Could somebody help me out with providing the formulas for orbital velocity under different dimensions, please?

2D?

3D?

4D?

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Could somebody help me out with providing the formulas for orbital velocity under different dimensions, please?

2D?

3D?

4D?

2D?

3D?

4D?

- gonegahgah
- Tetronian
**Posts:**490**Joined:**Sat Nov 05, 2011 3:27 pm**Location:**Queensland, Australia

I'll assume that the orbit is circular, and that the gravitational acceleration has the form G*M/r^{n-1}, where G is a universal constant, M is the attractor's mass, r is the distance from the centre of the attractor, and n is the dimension. The required inward acceleration for uniform circular motion is v^{2}/r, where v is speed. Equating these:

v^{2}/r = GM/r^{n-1}

v = √(GM/r^{n-2}).

This shows that in 2D the orbital speed doesn't depend on the radius. In 3D or higher, the speed decreases with increasing radius. (And in 1D you can't have a circular orbit.)

For an orbit around a planet of radius R, you don't need to know G and M directly; you can instead measure the gravity g at the surface:

g = GM/R^{n-1}

GM = g R^{n-1}

v = √(g R^{n-1}/r^{n-2}).

(Of course r > R since the orbit is above the surface.)

Our own 3D Earth has radius R=6.37*10^{3}km, and gravity g=9.8*10^{-3}km/s^{2}. For a satellite, say, 200 km above the surface, r=6.57*10^{3}km, and our formula gives v=√(g R^{2}/r)=7.8 km/s. For a farther satellite at r=2R, our formula gives v=√(g R/2)=5.6 km/s.

v

v = √(GM/r

This shows that in 2D the orbital speed doesn't depend on the radius. In 3D or higher, the speed decreases with increasing radius. (And in 1D you can't have a circular orbit.)

For an orbit around a planet of radius R, you don't need to know G and M directly; you can instead measure the gravity g at the surface:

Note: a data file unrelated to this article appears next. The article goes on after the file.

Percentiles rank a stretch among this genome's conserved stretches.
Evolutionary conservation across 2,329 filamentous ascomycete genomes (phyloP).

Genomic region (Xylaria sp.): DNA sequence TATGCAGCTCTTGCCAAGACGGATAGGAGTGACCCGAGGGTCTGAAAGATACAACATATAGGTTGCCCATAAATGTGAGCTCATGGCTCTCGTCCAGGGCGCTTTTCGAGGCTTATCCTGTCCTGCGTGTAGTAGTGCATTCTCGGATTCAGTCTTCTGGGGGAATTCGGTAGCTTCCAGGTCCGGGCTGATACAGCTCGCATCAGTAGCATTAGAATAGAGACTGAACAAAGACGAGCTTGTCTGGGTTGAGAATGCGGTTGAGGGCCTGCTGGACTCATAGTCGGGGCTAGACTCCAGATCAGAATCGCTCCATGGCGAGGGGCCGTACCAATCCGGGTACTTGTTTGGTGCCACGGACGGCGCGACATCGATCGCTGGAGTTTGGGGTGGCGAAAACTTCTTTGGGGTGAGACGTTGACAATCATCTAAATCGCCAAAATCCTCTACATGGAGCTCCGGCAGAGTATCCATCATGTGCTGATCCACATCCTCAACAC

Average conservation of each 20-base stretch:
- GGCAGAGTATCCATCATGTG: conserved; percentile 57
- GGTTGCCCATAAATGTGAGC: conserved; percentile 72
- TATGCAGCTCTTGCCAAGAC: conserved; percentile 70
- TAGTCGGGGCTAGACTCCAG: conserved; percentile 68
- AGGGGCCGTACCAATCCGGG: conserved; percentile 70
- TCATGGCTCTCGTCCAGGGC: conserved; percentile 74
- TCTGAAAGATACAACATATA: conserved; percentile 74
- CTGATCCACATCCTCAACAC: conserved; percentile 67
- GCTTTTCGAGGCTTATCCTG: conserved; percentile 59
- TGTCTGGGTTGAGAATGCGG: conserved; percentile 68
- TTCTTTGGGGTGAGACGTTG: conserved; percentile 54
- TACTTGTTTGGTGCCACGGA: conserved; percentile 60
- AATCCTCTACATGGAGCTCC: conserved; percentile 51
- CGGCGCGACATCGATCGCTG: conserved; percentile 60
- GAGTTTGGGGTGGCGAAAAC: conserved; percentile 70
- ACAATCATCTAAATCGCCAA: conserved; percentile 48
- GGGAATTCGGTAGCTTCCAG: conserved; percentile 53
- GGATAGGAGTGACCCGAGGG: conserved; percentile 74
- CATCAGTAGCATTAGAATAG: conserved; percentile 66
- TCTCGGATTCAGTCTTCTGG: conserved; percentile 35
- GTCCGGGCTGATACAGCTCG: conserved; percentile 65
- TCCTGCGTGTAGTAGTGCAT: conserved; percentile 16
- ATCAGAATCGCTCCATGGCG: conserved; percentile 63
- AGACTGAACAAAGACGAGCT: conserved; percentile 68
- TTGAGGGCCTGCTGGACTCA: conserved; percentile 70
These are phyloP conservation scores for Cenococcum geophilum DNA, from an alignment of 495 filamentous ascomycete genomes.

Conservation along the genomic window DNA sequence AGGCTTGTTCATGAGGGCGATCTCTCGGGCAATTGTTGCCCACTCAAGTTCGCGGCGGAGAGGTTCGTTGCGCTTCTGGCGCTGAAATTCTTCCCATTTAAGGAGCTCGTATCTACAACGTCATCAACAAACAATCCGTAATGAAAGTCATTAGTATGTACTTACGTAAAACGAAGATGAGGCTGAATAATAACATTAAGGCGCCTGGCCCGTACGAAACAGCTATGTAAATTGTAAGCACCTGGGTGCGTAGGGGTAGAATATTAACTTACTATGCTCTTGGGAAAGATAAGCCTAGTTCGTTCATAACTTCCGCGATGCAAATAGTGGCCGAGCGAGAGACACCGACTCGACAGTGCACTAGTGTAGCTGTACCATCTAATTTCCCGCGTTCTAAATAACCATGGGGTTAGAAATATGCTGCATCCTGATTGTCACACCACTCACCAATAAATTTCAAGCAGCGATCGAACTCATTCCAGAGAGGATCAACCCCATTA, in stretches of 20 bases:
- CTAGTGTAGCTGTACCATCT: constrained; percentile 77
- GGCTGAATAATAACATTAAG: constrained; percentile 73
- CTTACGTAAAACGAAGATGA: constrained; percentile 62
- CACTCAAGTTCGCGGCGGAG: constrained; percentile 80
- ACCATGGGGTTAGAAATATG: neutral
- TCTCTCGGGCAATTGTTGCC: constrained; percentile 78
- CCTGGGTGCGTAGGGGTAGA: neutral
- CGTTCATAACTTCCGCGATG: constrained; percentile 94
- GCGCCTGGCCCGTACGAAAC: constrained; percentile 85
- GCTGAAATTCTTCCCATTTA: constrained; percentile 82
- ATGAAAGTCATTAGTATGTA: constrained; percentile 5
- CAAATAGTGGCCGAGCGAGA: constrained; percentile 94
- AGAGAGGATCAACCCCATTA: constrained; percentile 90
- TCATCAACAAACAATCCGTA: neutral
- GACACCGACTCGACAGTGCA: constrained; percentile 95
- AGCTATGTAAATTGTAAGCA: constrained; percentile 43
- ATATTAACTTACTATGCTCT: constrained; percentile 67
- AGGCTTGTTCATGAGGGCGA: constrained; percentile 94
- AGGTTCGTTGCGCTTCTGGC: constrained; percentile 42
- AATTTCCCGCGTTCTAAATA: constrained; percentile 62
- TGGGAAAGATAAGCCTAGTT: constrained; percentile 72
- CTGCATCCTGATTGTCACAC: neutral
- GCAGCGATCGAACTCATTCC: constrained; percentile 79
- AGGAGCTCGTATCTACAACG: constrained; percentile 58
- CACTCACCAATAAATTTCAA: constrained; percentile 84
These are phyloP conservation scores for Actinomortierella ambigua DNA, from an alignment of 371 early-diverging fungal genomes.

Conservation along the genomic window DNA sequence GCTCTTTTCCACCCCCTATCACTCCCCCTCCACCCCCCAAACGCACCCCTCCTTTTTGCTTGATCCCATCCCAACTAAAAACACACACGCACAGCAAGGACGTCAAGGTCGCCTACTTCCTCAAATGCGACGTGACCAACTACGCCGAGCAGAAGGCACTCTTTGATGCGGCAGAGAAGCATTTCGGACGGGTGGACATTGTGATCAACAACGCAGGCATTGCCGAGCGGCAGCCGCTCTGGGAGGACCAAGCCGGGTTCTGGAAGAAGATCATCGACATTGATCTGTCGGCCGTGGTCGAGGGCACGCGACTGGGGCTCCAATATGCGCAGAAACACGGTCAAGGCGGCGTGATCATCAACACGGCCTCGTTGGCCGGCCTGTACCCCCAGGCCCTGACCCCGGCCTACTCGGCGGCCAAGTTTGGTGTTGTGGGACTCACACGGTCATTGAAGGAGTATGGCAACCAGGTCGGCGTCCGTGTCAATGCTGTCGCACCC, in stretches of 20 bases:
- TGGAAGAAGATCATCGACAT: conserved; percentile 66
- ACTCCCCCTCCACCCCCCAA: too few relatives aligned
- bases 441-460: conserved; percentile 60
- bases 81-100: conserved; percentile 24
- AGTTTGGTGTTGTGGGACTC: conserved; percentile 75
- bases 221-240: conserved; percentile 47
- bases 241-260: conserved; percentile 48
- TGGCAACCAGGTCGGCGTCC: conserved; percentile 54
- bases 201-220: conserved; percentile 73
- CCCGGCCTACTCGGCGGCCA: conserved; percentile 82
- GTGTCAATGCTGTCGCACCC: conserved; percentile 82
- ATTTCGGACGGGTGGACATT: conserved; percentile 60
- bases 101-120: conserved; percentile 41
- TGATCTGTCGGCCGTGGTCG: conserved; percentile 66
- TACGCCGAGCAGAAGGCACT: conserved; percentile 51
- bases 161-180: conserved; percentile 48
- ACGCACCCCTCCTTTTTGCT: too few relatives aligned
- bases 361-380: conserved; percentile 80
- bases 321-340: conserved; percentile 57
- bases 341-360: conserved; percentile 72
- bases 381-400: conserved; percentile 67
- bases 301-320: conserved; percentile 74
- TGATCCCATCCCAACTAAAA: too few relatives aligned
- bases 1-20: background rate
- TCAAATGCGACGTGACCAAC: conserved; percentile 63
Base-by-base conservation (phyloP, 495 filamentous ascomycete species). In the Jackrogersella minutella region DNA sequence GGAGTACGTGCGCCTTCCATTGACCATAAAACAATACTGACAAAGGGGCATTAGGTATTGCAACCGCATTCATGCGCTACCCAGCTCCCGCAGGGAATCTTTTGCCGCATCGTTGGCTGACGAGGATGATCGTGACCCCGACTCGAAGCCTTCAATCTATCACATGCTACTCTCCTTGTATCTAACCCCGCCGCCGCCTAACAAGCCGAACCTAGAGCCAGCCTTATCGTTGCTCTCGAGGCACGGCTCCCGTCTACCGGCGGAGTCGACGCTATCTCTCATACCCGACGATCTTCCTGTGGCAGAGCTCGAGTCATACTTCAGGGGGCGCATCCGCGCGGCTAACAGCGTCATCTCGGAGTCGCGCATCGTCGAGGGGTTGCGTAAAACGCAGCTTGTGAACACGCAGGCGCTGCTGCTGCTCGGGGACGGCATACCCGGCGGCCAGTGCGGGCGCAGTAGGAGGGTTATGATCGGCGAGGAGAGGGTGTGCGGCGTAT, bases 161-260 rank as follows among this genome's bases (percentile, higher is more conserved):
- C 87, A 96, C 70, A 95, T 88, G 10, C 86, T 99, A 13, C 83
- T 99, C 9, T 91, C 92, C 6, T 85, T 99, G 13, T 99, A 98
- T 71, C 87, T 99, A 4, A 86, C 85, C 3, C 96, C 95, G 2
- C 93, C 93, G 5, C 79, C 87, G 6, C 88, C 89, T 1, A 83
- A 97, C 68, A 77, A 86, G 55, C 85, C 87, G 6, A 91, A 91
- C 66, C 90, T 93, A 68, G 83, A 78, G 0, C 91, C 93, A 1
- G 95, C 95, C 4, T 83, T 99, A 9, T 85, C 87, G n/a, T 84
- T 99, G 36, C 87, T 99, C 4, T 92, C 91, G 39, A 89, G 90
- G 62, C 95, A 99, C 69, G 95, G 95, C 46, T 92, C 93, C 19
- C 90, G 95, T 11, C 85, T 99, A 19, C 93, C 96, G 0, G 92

g = GM/R

GM = g R

v = √(g R

(Of course r > R since the orbit is above the surface.)

Our own 3D Earth has radius R=6.37*10

ΓΔΘΛΞΠΣΦΨΩ αβγδεζηθϑικλμνξοπρϱσςτυϕφχψωϖ °±∓½⅓⅔¼¾×÷†‡• ⁰¹²³⁴⁵⁶⁷⁸⁹⁺⁻⁼⁽⁾₀₁₂₃₄₅₆₇₈₉₊₋₌₍₎

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ℕℤℚℝℂ∂¬∀∃∅∆∇∈∉∋∌∏∑ ∗∘∙√∛∜∝∞∧∨∩∪∫≅≈≟≠≡≤≥⊂⊃⊆⊇ ⊕⊖⊗⊘⊙⌈⌉⌊⌋⌜⌝⌞⌟〈〉⟨⟩

- mr_e_man
- Tetronian
**Posts:**514**Joined:**Tue Sep 18, 2018 4:10 am

Awesome. Thank you Mr E for those.

I was primarily after the first equation and thank you for the second as well

That provides me:

v(2D) = √(G m)

v(3D) = √(G m/r)

v(4D) = √(G m/r^{2})

How does that affect escape velocity?

I was primarily after the first equation and thank you for the second as well

That provides me:

v(2D) = √(G m)

v(3D) = √(G m/r)

v(4D) = √(G m/r

How does that affect escape velocity?

- gonegahgah
- Tetronian
**Posts:**490**Joined:**Sat Nov 05, 2011 3:27 pm**Location:**Queensland, Australia

Escape speed (not velocity, which would imply a special direction) is gotten by looking at the total energy. Kinetic energy is 1/2 m v^{2}, where m is the orbiter's mass. Gravitational energy is an antiderivative of the gravitational force; taking the gradient of the former (and negating) should give the latter. Let's find a formula for this energy. We could analyze this one-dimensionally (moving only radially), but the general n-dimensional motion (actually it's contained in a 2D plane) is no trouble. Combining the force's magnitude (GMm/r^{n-1}) with its direction (-r/r, where r is the position vector, pointing from the attractor to the orbiter) gives the force vector:

F_{G} = - (GMm/r^{n}) r.